The Designer Who Showed Cory Booker How to Turn Bullets Into Bling

Lunch At Michaels

LunchAtMichaelsIts Thanksgiving bounty décor having disappeared like last week’s leftovers, Michael’s was festooned with lush garland and poinsettias today, helping to kick the air-kissing up a notch as the regular round up of mavens, moguls and strivers embarked on the ‘We have to get together for the holidays’ lunch season.

In yet another installment of ‘All Roads Lead to Michael’s,’ I was joined today by designer and activist Jessica Mindich who I was introduced to by fashion maven Mickey Ateyeh. “She’s a terrific designer doing something wonderful and you have to meet her,” Mickey told me a while back. Who am I to argue?

Diane Clehane, Mickey Ateyeh and Jessica Mindich
Diane Clehane, Mickey Ateyeh and Jessica Mindich

Funnily enough, I knew of Jessica’s company, Jewelry for a Cause, which creates jewelry as a fundraising tool for a variety of worthy causes, because I’m pals with her mother-in-law, my former Scarsdale neighbor Karen Mindich. Even though Jessica and I were “friends” on Facebook (thanks to Karen) we’d not met until very recently. Last month, we were seated together at a luncheon for designer Angela Cummings, which was held at Richard’s, a swanky luxury emporium on Greenwich Avenue in Greenwich, where we both live. Cozy, no?

At that lunch, I briefly learned about Jessica’s company whose tagline is: “Jewelry that Sparkles with Good Intentions.” Sounds smart. I was incredibly impressed by the work Jessica had done in a relatively short period of time, putting her considerable talents into creating distinctive and memorable jewelry to make a difference for important causes — most notably in stopping illegal gun violence. Intrigued? Read on.

It all started in 2008. At the time Jessica, a former lawyer, was living in Greenwich with her husband and two young sons, having moved to the tony town a few years earlier. The usual opportunities that present themselves to women living a certain kind of lifestyle did not satisfy Jessica’s desire to give back. “I wanted to do something that combined my interests and priorties,” she explained, noting that once her youngest son began attending school she had more time to devote to her efforts. Jessica decided to design bracelets using the crests of some of the private schools in the area, to be sold as a fundraising tool for scholarships. “I asked a friend if she thought they’d sell,” she recalls. Within two weeks, she began receiving orders from a number of local and East Coast schools, including Harvard and Yale. Since then, the program has been utilized at many other institutions, including the Hackley School.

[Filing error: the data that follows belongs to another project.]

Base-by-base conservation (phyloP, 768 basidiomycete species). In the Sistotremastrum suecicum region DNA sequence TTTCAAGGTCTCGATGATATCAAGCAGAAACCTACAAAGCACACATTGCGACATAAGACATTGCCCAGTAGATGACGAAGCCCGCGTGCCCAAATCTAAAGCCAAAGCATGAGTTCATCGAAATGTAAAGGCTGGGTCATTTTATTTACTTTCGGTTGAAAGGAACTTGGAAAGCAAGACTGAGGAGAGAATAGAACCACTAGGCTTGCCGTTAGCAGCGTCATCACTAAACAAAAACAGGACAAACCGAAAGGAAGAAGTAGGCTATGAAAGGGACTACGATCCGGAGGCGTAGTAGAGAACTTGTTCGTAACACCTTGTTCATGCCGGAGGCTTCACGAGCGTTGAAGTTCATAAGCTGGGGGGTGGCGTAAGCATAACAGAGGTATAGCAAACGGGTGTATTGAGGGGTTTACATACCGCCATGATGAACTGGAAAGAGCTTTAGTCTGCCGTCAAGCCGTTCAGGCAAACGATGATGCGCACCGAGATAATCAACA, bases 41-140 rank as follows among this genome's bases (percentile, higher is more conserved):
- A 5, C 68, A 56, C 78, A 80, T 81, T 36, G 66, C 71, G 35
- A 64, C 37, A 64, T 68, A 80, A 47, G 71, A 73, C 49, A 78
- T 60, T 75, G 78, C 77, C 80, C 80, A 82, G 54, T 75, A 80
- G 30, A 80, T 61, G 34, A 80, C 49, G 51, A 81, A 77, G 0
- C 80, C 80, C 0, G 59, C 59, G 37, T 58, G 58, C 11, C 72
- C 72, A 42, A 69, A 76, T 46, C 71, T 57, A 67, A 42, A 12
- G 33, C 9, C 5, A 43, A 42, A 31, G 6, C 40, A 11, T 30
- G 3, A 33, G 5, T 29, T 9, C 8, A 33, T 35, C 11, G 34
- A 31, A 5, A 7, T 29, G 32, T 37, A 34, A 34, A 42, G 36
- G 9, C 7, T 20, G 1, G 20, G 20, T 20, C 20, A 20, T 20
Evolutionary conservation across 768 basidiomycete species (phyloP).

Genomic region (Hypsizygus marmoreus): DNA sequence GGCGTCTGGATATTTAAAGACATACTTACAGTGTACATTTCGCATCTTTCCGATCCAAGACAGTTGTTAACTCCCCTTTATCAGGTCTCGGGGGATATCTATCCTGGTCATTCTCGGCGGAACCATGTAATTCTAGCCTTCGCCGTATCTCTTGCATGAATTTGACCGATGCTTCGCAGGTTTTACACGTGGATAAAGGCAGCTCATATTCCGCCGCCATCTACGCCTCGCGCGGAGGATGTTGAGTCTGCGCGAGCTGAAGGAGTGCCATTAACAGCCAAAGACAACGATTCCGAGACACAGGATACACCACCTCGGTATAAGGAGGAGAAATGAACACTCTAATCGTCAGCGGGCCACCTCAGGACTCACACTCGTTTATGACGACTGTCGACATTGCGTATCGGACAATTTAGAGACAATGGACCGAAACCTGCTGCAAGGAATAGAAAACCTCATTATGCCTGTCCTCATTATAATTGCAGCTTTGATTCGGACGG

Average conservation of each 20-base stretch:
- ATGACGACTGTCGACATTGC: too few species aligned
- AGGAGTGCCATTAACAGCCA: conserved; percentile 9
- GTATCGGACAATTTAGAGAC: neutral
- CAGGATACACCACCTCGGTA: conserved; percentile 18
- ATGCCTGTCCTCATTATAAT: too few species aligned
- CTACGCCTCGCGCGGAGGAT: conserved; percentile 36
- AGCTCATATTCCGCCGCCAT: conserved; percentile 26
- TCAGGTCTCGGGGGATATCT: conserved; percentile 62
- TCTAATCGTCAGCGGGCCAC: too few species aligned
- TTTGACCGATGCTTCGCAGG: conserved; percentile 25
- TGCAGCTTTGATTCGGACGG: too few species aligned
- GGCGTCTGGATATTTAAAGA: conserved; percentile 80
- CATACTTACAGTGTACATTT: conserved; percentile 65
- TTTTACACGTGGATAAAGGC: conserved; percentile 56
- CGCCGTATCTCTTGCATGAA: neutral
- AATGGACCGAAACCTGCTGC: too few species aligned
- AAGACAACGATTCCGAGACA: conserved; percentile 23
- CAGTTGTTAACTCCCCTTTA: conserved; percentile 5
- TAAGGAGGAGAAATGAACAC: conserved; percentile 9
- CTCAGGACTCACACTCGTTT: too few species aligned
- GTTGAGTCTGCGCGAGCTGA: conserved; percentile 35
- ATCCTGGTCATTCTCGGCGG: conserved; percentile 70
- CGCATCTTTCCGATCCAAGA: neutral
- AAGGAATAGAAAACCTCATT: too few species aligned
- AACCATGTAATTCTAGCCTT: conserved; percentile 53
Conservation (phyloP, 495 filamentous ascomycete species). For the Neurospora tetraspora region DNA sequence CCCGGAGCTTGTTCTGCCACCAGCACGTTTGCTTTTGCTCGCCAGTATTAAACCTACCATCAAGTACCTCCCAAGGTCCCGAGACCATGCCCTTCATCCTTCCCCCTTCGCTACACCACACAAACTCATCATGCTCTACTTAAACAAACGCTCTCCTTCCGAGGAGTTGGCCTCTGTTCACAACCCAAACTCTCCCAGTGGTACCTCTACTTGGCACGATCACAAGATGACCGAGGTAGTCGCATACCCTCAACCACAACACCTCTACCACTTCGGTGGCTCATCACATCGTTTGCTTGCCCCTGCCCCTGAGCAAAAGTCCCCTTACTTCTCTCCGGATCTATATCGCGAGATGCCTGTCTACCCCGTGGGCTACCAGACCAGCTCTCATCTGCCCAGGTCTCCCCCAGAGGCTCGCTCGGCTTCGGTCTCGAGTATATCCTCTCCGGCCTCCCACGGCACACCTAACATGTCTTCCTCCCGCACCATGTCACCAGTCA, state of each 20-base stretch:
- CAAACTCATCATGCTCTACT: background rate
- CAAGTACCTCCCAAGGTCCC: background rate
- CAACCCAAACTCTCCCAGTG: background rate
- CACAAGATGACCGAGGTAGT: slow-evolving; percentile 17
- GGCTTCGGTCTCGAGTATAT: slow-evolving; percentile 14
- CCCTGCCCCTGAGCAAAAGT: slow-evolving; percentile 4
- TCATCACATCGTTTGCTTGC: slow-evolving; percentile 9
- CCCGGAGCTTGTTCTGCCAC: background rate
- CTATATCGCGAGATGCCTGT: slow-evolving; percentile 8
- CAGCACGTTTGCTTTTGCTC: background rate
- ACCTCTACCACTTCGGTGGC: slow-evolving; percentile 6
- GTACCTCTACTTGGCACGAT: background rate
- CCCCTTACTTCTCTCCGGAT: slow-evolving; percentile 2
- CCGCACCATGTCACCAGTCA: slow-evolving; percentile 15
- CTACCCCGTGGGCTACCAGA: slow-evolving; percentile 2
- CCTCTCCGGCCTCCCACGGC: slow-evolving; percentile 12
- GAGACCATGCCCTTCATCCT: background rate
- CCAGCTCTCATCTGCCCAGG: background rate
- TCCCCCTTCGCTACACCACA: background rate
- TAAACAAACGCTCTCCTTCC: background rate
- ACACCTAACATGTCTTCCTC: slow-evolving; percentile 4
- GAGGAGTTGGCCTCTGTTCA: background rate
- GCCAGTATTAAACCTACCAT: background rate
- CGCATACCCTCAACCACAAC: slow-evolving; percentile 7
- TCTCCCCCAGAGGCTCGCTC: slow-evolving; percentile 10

But it’s the creation of The Caliber Collection that has perhaps had the most dramatic impact on so many different levels. While at a business conference in January 2012, Jessica began talking with then-Mayor of Newark, Cory Booker (who went to law school with her husband, Mark Mindich). He told her he was interested in resurrescting the city’s gun buyback and amnesty program, which had not been active since 1999 due to lack of funding. Their brainstorming session led to the creation of The Caliber Collection, whose moniker explains the double meaning of the effort. (All of this is explained on the incredibly clever packaging of each piece, which comes in an authentic-looking evidence envelope sealed with a stamp that reads: “Jewelry that used to be evidence.”) For the very first collection, Jessica, working with local authorities in Newark, used 250 evidentiary guns and brass shell casing from crime scenes that were sorted, cataloged and melted down to become jewelry. The jewelry line began with bracelets and offered pieces from $150-$1,395 each bearing the original gun’s serial number and its origin: Newark. 20 percent of every dollar went back and continues to go back to fund the buybacks for the Gun Amnesty program in Newark. Jessica has privately funded the only two privately financed gun buyback programs in Newark’s history. The program has expanded into Detroit, Hartford and San Francisco and is sold online and at select area retailers including Urban Zen in New York City. To date, Jewelry for a Cause has donated over $100,000 to various municipalities.